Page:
Nordgold, the gold-mining company spun off from Severstal this year, plans to double reserves in the next four years and is looking for emerging market acquisitions as it raises output worldwide.
The gold producer, listed in London, will invest $800 million through 2015 to increase reserves from 8.2 million ounces now and boost output by almost 60 percent to about 1.2 million ounces, chief executive Nikolai Zelensky said.
“We don’t have an immediate goal to become a top 10 company, but we don’t rule out any large merger in the future,” Zelensky, 38, said in an interview. While existing reserves are sufficient to ensure future output, organic growth is “only the base case,” he said.
Severstal, the steelmaker controlled by billionaire Alexei Mordashov, created Nordgold from scratch, buying gold assets in Russia, Kazakhstan and Africa. The gross deposit in Russia’s Sakha republic and Bissa in Burkina Faso in West Africa are set to start producing next year.
About $470 million of the investments are planned for this year, mostly on construction at new mines and geological studies. Output is forecast to climb 13 percent to 850,000 ounces this year from 754,000 ounces last year.
Nordgold will spend its own funds on capital expenditures during the next four years and doesn’t plan to raise debt beyond the $400 million debt it owes Severstal, Zelensky said.
“We’re in talks with Russian and international banks on refinancing this debt as soon as possible, and we think we will be able to get a lower rate than the 7 percent we are now paying to Severstal,” Zelensky said.
Nordgold will consider acquisitions from “early greenfields” to producing assets, Zelensky said. “We are mostly interested in high-quality deposits in emerging markets such as Russia, Africa, Latin America and Southeast Asia,” Zelensky said. It is hard to find good assets in the United States, Canada and South Africa at attractive prices, he said.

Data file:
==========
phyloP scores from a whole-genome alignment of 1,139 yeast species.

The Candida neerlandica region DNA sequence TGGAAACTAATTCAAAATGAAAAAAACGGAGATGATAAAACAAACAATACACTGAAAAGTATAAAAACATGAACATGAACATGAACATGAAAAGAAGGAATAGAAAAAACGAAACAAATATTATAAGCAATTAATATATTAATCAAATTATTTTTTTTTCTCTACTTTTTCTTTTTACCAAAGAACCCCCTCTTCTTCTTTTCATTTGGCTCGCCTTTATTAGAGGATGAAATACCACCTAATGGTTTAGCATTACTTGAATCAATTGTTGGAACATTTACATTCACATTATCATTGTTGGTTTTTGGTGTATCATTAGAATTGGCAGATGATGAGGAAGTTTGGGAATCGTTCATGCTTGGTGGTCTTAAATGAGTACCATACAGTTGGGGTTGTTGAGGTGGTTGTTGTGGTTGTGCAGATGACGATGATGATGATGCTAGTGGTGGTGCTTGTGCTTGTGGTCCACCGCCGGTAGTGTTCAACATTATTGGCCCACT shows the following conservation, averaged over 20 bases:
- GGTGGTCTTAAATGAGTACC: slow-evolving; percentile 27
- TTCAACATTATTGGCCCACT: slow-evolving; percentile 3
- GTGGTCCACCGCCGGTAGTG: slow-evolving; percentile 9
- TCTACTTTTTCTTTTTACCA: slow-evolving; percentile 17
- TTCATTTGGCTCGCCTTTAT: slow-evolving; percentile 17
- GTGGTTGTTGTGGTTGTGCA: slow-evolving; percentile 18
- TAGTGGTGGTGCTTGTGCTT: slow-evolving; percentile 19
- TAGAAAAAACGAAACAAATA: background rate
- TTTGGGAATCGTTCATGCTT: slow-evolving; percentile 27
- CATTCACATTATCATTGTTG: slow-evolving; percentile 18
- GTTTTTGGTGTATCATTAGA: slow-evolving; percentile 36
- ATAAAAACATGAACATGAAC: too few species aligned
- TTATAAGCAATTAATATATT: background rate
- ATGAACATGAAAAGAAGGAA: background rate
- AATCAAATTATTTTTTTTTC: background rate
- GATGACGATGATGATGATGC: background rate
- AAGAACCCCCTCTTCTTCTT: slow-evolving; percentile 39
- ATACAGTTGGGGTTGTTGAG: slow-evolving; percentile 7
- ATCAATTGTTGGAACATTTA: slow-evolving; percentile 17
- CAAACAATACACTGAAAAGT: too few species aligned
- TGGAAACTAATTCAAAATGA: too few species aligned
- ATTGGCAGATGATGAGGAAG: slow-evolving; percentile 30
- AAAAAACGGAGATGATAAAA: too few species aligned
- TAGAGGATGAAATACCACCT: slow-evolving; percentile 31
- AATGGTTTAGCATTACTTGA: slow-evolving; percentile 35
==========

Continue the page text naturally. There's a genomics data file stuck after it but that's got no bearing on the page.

More than 63 percent of Nordgold’s output may come from outside Russia in 2013, compared with about 57 percent last year, according to Nordgold estimates. “We are absolutely confident in all our overseas investments, and we have good working relations with all of the governments,” Zelensky said.
In Guinea, where Nordgold has its largest mine, the government proposed a rule last year that would allow it to gain as much as 35 percent of any mining company. “The code hasn’t come into effect, and we haven’t held any discussions with the government recently on selling” a stake in Crew Gold, the unit that operates the LEFA mine, Zelensky said.
The miner is looking at ways to boost its number of shares trading and its share price, Zelensky said. The possibilities include swapping stock with minority shareholders in its Toronto-listed subsidiary High River Gold Mines; acquiring a London- or Toronto-listed “small player with interesting assets;” or a share sale, he said.
In April, Nordgold is having its reserves reassessed, which will be needed to value its shares if a swap is offered to High River shareholders, Zelensky said. A swap may boost Nordgold’s free float to about 20 percent, he said. The company has a free float of about 10 percent, compared with a targeted 17 percent when Severstal announced the spin-off.
Nordgold trades at a discount of as much as 54 percent to peers in the former Soviet Union and Africa, even while generating “solid” output growth and one of the highest margins on EBITDA, said Dmitry Kolomytsyn, an analyst at Morgan Stanley in Moscow. The EBITDA margin was about 50 percent for 2011.
Nordgold may also consider redomiciling for a primary listing in London and inclusion in the FTSE-100
Index, Zelensky said, following last year’s move by Polymetal International, a silver and gold miner, and Evraz, a steelmaker. The company has yet to study the tax or financial outcome of such a move, which “isn’t a priority for 2012,” he said.
The mining company’s shares have fallen to $6.75, a decline of about 13 percent since Jan. 19, the first day of trading in London, cutting its market value to $2.4 billion. Competitor Randgold Resources, which produced 696,023 ounces of gold in 2011, has a market value of £6.6 billion ($10 billion).